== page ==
Pearl industry during the British period in Sri Lanka

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The Moors of Sri Lanka were involved in the business of pearl fishery and pearl exports during this period. Even though this industry was a government monopoly until 1833,the manner in which it was operated provided ample opportunities for the Moors to engage in the enterprise in various capacities. The Government usually rented the fishing rights to speculators on condition that they fish within a predetermined area, for a specified number of days and with a stipulated number of boats. Even after 1833 this system remained largely intact with the difference that instead of renting the right to fish, the government now hired the divers to work for it under official supervision and sold the oysters to pearl merchants through public auction.

Before the actual commencement of the fishing season, the Government inspected the respective pearl banks and collected samples of oysters in order to assess the prospects and profitability of the venture. The pearls collected from this sample were sorted ,classed and valued by an assembly of five or six native pearl dealers, respectable Moormen, who considered it a compliment to be called to this service. At the beginning this was performed gratuitously but later they were paid for their services." Nobody understands the value of pearls and precious stones so well as the Moors", Wrote Wolf in 1785,"and the persons who used to farm the pearl fishery, always rely on their skill on this article, as well as in Arithmetic to inform them what they are to give for the whole fishery". Pearl valuing appears to have been a special skill monopolized by the Moors. For example, in each of the five member committees of pearl valuers appointed in 1881 and 1905,all,except the Inspector of Pearl Banks and the Adigar, were Moors.

After assessing the prospects of the forthcoming season the Government advertised the date for fishing. Before 1833 the renters were mostly South Indian Chetties, but after that and from 1850 there came a variety of merchants, among whom many were Moors. In 1856 for example, of the 42 Kottus-a Tamil word for a ground pit where oysters were dumped on a mat to rot and dry-allotted for pearl merchants ,13 were taken by Moors ,of whom 9 were Indians,3 from Mannar and one from Colombo. In 1889,the Government Agent of Northern Province, reported that there were Chetties and Moorish Merchants from- Madura, Nagapatnam, Keelakarai, Tondy, and Adrampatnam-all South Indian towns, and from Colombo and Jaffna, who had come to participate in the fishery of that year. He also regretted the absence of Moor Merchants from the South Indian town of Nagore, who were there in the previous year. In 1905,of the three largest purchases of oysters two were Moors (one from Bombay and the other from Keelakarai) and the third was a Chetty. A year before that, there was a merchant from Mecca too.While the Bulk of these Moors returned to their homeland when the season ended, a few remained in the Island and became permanent residents.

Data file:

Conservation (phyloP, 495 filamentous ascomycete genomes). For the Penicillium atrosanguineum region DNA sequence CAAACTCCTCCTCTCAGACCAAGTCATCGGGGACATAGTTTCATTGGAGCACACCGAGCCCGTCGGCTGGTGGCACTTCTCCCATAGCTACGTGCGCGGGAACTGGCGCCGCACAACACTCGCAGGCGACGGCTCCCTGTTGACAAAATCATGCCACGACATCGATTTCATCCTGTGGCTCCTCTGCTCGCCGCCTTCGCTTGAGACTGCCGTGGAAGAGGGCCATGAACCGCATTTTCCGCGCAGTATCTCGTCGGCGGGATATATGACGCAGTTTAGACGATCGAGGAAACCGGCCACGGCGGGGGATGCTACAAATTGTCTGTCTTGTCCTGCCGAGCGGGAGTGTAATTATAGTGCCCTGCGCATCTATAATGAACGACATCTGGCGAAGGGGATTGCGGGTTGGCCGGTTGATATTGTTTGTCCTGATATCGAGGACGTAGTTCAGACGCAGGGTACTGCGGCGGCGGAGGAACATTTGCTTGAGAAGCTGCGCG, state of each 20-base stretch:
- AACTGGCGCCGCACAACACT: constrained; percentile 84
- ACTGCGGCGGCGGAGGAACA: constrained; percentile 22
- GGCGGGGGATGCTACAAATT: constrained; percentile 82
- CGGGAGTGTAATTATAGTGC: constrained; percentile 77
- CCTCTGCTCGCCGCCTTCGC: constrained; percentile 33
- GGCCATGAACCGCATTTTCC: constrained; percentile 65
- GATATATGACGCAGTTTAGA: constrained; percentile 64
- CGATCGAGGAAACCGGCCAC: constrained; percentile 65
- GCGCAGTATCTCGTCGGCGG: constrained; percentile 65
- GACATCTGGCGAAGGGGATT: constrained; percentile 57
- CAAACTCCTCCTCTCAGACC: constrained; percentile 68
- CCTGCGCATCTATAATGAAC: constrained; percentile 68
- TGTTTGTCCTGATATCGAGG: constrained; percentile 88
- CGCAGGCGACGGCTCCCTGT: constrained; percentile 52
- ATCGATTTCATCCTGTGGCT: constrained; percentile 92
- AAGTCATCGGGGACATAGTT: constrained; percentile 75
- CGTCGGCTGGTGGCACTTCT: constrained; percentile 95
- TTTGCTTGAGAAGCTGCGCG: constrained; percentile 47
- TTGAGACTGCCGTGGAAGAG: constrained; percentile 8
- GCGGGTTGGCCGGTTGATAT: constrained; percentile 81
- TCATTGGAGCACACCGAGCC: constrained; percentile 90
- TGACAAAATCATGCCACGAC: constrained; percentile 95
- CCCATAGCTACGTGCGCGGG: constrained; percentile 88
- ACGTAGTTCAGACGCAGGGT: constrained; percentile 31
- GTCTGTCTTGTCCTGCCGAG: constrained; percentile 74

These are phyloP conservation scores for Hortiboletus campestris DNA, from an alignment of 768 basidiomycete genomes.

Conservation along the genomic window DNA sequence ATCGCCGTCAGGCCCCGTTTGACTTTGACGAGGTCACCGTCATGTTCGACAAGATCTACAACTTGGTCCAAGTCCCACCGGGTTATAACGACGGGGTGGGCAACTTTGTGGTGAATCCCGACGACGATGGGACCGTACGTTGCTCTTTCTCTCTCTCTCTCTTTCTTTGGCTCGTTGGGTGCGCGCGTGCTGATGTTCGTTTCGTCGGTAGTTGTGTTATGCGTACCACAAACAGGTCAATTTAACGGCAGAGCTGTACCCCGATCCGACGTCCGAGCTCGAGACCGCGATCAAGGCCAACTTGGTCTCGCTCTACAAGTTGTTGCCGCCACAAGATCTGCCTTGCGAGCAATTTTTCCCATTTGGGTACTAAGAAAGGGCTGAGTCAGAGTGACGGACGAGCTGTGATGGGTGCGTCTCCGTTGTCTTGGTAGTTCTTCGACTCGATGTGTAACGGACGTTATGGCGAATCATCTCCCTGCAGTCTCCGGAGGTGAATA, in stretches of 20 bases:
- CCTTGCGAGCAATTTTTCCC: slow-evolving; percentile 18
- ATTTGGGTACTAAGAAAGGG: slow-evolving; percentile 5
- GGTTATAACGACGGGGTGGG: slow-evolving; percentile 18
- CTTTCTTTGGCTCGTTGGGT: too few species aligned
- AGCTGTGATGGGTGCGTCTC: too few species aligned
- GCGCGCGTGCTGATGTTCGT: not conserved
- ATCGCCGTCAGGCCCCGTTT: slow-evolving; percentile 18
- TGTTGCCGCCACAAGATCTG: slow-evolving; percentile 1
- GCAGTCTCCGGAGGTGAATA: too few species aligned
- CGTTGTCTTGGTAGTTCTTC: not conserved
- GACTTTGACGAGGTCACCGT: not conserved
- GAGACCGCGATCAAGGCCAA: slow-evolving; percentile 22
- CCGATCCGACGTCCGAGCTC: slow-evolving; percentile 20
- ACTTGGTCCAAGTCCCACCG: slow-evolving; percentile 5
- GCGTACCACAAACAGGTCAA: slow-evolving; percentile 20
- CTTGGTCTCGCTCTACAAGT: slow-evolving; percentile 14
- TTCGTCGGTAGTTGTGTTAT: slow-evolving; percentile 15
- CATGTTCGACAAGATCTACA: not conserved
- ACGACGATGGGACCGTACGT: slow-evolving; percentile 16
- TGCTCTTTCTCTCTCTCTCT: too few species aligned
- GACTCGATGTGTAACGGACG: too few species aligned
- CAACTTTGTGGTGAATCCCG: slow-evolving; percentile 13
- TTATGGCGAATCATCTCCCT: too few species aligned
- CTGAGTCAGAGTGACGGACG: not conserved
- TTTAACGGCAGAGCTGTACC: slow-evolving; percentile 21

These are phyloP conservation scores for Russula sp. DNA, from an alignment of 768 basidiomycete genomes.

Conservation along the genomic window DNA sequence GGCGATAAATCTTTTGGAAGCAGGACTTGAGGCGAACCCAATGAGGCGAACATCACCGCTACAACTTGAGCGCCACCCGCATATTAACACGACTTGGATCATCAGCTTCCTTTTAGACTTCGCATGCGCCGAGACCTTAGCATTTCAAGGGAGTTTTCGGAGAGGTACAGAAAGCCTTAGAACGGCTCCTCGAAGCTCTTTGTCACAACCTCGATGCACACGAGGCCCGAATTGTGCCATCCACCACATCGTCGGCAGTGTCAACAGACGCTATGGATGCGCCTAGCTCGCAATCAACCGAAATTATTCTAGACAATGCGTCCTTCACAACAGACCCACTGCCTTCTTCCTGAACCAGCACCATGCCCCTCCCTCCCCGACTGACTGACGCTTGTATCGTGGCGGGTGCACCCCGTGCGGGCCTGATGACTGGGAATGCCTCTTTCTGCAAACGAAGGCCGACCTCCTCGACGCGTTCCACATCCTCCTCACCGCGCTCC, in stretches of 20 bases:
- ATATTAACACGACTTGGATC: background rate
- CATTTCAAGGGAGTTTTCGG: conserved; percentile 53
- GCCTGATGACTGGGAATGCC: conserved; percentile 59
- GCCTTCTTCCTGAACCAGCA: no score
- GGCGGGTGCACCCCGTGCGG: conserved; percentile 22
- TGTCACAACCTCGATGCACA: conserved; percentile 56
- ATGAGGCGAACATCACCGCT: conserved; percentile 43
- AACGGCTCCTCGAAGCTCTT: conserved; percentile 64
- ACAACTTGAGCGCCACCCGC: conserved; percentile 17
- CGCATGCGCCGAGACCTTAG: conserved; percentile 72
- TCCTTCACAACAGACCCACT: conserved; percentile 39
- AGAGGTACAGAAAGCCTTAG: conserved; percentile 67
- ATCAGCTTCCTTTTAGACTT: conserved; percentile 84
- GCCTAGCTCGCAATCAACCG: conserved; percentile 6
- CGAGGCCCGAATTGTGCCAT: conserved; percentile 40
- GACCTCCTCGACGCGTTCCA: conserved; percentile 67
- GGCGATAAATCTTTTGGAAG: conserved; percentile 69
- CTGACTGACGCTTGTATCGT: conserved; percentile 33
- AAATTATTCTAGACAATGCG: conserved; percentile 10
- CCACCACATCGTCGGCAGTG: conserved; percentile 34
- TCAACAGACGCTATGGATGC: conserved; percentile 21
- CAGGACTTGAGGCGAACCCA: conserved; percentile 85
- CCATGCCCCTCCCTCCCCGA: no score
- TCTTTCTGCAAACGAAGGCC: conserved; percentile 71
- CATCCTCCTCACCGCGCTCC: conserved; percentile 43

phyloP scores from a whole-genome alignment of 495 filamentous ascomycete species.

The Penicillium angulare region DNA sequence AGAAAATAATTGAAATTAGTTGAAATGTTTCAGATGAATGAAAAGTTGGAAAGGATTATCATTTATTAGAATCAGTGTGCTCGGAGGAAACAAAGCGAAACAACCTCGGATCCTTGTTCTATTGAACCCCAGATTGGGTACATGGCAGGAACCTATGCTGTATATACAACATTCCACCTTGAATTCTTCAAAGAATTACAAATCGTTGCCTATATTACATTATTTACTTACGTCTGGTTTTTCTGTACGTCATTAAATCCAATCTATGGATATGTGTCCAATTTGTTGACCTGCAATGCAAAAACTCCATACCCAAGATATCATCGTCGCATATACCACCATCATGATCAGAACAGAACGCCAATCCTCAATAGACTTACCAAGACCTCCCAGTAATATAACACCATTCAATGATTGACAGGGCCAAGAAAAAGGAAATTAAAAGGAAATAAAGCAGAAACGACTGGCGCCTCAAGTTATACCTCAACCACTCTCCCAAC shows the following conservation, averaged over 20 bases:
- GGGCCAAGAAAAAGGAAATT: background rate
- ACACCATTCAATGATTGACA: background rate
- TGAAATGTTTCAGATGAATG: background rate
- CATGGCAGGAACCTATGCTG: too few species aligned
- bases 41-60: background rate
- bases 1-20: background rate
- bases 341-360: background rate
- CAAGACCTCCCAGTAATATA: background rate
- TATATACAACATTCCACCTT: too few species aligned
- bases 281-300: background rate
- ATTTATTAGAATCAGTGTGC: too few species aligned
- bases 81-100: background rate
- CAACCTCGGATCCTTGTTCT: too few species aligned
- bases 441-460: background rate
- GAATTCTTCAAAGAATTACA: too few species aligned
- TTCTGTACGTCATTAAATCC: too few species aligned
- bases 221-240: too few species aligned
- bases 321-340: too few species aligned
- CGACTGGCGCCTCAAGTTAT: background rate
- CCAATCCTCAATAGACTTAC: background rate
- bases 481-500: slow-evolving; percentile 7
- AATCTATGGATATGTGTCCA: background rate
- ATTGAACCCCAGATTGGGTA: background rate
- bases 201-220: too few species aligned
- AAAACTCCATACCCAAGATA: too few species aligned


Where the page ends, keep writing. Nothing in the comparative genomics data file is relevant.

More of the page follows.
A more important branch of this industry from the point of view of employment was diving for pearls Hundreds of Moors, both indigenous and foreign were involved in this. In 1856 for instance, of the 323 boats which arrived at the fishing site with 678 merchants,1926 divers and 4698 coolies,19 came from Kalpitiya and 3 from Mannar, all carrying Sri lankan Moors, while another 72 came from Keelakarai,24 from Tondy and 5 from Kayalpattanam, carrying South Indian Moors. Four years later there were 200 boats from Keelakarai alone. In 1890,of a total of about 1300 to 1400 divers Moors from Keelakarai, Paumben, and Tondy together counted 800,while another 200 Indian Moors, mostly of Arab stock, came from Bombay. In that year there were also 300 Sri lankan Moor divers, mostly from Erukkalampitty and Mannar. Again in 1903 out of a total 242 boats and 7408 divers,150 of the first and 3732 of the second arrived from Keelakarai alone. In the following year Moors from that place so dominated the diving, they were described as the "backbone of the fishery." Finally in 1905 and 1906 there was a marked increase in the number of Arabs to 923 and 4090 respectively, out of a total 4991 in the first and 8368 in the second year.